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I am a former middle and high school science teacher pursuing a doctorate in Science Ed. at George Mason University, with a concentration in cognitive science and the evolution of cognition and learning. Postings on this blog represent my own views, not those of my employer or school. All writing displayed on this page is original work unless otherwise noted, and thus copyrighted.

27 April 2009

Case and point?


So, according to the editorial, a case against conservative Christianity was its stance that environmental problems aren't worth being concerned over, what with the Rapture and such right around the corner. I take issue with their use of the word was, but yes, that's a pretty strong condemnation of any religious group: "Hey, don't worry about the planet, our imaginary friend is going to blow it all up soon (with some help from his faithful followers and nuke-yoo-ler bombs)".
In support of their use of the past tense, the N&O posts this little gem
So it's good news not only that Southeastern Baptist Theological Seminary in Wake Forest is going out of its way to conserve energy on campus, but also that it hosted (with its L. Russ Bush Center for Faith and Culture) a Creation Care Symposium over the past weekend.

Oh, yes.. that's spectacular. They've decided they want a lower power bill, so they'll save some energy. Creation Care Symposium?! Yes, why would we ever admit that it might not have been created in our effort to pretend that we're going to help slow the denigration of the planet.

The comments betray a far more accurate view of conservative Xian views:

cackcon wrote on April, 27 7:29 AM:
Oh, and I hope y'all realize that "faith in the earth" would constitute paganism. You can keep "Mother Earth"; I'll take Father God any day!
Recommend (1) Report abuse

cackcon wrote on April, 27 7:24 AM:
So y'all are theologians now, eh?There are so many untruths tangled together in this Editorial to unpack within this comment box. But what I would like to suggest, simply, is that your tongue-in-cheek praise for a denomination of the Christian faith is rather appalling, dripping as it does with politically-motivated insincerity.If the Southern Baptists cared at all for what you Editors thought, they would have long ago succumbed to the panic attack that is environmentalism. Kudos to them for not diving off the cliff just because everyone else (and every other denomination, it seems) has done so already.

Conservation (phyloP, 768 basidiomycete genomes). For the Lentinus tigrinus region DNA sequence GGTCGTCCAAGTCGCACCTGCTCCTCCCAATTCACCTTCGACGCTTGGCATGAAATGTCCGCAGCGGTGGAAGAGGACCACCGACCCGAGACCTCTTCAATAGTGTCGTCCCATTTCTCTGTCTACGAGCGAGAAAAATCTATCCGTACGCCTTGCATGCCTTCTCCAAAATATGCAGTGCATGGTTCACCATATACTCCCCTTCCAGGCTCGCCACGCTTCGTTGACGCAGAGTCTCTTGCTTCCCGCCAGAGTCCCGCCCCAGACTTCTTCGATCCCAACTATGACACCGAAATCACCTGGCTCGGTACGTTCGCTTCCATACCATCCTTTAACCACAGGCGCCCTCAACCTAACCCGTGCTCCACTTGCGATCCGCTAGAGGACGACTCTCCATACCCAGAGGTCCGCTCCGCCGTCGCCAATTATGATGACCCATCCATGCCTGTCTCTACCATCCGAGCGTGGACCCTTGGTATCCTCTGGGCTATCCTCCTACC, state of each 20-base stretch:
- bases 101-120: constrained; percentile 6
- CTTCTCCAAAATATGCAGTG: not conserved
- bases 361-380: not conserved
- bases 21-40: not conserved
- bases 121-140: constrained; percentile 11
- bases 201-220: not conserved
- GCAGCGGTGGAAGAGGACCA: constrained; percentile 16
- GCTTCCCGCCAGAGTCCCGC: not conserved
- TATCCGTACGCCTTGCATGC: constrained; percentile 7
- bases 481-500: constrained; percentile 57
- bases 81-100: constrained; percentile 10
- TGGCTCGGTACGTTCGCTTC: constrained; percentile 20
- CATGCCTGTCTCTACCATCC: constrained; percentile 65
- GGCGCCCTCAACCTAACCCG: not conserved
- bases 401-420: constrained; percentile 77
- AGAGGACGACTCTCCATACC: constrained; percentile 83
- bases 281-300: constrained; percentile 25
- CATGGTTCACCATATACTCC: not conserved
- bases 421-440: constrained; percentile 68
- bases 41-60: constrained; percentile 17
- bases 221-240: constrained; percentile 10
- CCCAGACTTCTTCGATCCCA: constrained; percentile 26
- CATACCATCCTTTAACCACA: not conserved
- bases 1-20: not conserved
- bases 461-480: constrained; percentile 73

At least they'll go along with the rest of the human race when they do something abysmally stupid... It's not as if the planet needs us here.

Damned brick houses...

I knew someone should've taken out that last pig.


Ok, so the nursery rhyme reference was rather childish... so is the chicken little nonsense going on in the press over 20 cases of influenza. Yes, 1400 cases in Mexico could be cause for concern, maybe a little tightening of borders, some travels restrictions (or advisories), that sort of thing. Releasing 25% of our nationwide stock of emergency flu drugs for this few cases seems rather premature to me, however. Even more, as flu cases drop precipitously during the late spring and summer (there's a strong correlation between blood circulation to the nose via being chilled and rate of cold/flu infection), meaning that this particular outbreak picked the wrong time of year to get going, statistically speaking.
Is it possible that this is actually something that should create concern? Well, the only indicator I can see for that is that it originated in Mexico, meaning it may not need the typical American winter sniffles to spread. Anyone dying of a disease makes people freak out, but I don't see 103/1400 as especially virulent. Perhaps my view of that would be different with a weaker immune system or very young/old relatives... but this isn't aerosol Ebola here folks, it's the freakin' flu, and not the 1918 variety.

20 April 2009

If it would get their religious views out of the curriculum...

I'd be all for it. That's right, the NC legislature has proposed a third option for sex-ed in this state, as reported by the N&O here: http://www.newsobserver.com/news/education/story/1476957.html

For a state the promotes abstinence-only sex education, this might not be a bad thing. If and only if they allow the opt-out on a curriculum that teaches the students about STD's, birth control, and responsible decision-making without all the lovely Bible Belt influence that is currently present. I'd like to make the following proposal to the NC Legislature:

1). Change the sex-ed curriculum to align with NIH guidelines. (I'd tell them to try matching that of a more progressive state, but they get a bit shirty about such things)

2.) Allow students to opt out of that curriculum at the parent's behest.